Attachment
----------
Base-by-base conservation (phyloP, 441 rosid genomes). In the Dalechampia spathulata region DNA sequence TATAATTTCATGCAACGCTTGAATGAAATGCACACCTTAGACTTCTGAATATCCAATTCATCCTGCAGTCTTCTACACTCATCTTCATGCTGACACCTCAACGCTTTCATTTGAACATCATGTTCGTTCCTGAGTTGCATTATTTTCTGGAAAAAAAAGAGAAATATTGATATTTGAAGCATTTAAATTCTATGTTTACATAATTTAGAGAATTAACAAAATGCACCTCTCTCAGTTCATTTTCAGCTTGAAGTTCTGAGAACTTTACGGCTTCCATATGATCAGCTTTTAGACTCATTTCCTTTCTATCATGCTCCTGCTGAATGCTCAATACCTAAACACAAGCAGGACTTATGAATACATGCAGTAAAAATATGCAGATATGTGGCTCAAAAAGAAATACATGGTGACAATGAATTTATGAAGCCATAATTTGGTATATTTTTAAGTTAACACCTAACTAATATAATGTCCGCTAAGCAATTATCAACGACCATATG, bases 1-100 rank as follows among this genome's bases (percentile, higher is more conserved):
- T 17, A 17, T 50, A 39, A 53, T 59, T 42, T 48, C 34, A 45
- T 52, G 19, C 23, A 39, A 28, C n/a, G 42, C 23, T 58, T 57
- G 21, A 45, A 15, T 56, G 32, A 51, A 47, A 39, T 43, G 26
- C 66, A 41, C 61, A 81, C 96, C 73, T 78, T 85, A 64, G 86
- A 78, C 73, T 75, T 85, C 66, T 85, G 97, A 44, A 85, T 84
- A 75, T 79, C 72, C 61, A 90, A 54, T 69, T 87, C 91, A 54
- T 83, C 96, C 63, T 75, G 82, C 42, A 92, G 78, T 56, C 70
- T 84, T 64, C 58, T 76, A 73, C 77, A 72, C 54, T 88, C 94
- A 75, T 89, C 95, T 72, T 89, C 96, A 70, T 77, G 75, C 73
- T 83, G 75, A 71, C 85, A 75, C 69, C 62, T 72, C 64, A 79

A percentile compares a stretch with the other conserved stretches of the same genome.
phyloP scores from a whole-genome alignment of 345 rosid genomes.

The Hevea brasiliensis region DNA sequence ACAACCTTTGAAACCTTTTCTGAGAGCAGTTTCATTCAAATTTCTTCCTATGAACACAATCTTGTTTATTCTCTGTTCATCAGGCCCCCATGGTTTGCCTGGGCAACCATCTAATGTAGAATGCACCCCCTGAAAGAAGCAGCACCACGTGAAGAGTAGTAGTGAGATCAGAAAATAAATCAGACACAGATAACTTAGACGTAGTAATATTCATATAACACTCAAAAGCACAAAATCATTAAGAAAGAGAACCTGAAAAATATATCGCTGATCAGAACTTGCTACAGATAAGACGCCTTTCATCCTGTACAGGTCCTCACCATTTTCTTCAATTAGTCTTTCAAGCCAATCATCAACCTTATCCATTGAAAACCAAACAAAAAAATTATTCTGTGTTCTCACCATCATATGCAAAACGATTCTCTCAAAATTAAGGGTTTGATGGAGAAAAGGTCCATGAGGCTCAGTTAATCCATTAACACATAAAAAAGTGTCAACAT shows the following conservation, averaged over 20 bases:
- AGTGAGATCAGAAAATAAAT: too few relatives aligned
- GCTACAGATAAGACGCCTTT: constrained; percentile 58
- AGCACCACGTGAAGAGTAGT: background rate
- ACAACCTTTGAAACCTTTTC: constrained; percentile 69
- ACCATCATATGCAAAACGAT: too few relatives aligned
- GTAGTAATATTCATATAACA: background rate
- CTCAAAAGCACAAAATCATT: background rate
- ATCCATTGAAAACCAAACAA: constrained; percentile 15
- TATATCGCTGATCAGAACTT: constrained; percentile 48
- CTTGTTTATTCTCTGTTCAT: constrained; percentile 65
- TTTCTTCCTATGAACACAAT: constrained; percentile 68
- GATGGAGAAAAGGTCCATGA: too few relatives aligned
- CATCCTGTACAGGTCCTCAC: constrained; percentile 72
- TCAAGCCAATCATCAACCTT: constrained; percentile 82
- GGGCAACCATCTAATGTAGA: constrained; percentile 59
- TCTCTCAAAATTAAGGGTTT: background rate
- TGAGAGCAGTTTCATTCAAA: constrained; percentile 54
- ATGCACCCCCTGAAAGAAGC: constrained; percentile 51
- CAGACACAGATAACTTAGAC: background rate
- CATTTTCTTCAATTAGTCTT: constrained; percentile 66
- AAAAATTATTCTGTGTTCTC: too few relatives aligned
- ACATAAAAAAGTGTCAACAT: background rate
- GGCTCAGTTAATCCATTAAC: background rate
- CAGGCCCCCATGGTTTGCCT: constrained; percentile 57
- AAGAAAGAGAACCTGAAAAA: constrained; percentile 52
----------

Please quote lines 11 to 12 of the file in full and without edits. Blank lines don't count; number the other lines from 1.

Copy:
- T 83, G 75, A 71, C 85, A 75, C 69, C 62, T 72, C 64, A 79

A percentile compares a stretch with the other conserved stretches of the same genome.